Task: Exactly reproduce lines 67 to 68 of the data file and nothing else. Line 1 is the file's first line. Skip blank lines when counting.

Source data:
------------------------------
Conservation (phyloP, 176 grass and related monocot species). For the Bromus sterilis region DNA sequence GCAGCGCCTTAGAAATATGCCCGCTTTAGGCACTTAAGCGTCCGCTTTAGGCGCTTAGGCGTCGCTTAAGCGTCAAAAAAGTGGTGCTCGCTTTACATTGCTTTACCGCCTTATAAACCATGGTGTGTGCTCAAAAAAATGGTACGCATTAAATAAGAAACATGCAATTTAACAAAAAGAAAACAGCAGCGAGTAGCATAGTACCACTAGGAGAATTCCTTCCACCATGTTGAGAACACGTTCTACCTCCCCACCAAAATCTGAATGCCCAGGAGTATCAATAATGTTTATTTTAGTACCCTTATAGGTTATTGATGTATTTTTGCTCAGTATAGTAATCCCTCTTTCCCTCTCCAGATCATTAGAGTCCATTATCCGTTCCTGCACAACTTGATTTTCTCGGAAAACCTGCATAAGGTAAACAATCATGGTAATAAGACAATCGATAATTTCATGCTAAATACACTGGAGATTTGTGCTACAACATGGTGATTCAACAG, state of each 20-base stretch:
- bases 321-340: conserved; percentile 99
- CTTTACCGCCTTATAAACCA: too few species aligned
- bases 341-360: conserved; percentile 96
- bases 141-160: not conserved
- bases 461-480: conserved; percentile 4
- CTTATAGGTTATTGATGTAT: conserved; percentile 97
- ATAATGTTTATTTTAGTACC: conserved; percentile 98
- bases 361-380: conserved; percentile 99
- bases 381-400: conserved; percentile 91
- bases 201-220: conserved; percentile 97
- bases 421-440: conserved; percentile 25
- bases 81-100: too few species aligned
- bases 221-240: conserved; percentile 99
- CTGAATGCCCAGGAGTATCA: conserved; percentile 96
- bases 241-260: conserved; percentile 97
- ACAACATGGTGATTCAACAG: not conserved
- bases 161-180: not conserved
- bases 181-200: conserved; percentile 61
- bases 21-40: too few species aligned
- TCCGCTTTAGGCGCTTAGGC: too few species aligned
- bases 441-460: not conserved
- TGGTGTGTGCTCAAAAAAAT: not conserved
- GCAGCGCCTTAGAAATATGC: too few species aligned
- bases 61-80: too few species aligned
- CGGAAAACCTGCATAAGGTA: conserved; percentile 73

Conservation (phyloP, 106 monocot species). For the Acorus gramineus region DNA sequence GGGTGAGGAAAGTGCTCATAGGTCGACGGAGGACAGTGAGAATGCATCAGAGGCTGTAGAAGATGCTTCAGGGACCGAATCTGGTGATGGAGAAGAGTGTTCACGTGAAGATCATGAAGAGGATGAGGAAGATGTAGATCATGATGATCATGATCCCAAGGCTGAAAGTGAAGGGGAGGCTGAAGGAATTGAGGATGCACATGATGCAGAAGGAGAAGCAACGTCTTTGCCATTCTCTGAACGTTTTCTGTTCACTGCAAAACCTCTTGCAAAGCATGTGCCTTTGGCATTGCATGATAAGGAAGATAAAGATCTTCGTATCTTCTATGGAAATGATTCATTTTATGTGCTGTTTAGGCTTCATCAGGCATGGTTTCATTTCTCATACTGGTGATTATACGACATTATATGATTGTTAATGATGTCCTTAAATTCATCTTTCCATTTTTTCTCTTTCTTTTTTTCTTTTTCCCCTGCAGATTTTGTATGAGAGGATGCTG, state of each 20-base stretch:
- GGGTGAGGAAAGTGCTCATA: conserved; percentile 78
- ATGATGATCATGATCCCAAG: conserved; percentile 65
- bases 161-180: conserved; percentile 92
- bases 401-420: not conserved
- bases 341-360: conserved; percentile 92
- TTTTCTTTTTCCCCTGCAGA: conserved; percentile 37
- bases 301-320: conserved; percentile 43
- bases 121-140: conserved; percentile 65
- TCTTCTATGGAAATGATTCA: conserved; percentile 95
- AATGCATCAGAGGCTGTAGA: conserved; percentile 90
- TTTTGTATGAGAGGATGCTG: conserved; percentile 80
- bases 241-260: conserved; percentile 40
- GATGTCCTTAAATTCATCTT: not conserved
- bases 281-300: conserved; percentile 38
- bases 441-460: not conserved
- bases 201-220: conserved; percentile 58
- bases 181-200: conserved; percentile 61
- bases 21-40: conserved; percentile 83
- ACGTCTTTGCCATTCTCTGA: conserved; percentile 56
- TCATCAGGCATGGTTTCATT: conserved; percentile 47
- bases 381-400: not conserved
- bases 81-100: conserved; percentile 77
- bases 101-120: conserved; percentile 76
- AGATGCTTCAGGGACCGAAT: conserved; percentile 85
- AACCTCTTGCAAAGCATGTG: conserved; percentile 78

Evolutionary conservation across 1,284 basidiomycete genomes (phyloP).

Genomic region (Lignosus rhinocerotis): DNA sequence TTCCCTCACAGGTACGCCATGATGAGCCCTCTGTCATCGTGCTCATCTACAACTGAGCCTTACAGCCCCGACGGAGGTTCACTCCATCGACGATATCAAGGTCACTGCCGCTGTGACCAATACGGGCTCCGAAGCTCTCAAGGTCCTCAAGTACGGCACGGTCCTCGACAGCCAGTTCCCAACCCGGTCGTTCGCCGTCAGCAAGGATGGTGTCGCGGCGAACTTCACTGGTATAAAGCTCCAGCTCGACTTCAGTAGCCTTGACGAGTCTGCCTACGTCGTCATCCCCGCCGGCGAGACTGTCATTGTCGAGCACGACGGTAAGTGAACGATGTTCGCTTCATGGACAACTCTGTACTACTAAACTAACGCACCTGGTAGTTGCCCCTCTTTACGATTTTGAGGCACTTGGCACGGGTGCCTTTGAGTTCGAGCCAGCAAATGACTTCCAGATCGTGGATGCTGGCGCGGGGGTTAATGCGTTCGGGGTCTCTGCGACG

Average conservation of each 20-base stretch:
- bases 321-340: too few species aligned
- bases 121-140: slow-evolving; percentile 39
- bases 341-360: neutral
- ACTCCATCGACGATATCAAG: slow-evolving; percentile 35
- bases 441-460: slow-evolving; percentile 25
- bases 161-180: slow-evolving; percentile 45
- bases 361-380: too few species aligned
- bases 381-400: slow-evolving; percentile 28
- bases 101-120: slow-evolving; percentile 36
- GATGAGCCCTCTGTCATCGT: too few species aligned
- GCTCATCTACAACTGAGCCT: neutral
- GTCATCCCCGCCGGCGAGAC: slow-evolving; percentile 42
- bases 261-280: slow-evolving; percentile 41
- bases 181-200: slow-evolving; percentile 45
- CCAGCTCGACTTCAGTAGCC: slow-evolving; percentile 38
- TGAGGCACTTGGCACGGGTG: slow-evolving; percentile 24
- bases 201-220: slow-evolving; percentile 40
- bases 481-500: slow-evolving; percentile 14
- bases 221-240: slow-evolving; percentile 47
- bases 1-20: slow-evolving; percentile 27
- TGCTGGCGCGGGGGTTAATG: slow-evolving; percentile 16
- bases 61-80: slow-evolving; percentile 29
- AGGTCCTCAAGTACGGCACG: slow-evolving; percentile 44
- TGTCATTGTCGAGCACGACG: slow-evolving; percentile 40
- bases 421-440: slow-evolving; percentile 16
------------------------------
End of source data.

- GTCATCCCCGCCGGCGAGAC: slow-evolving; percentile 42
- bases 261-280: slow-evolving; percentile 41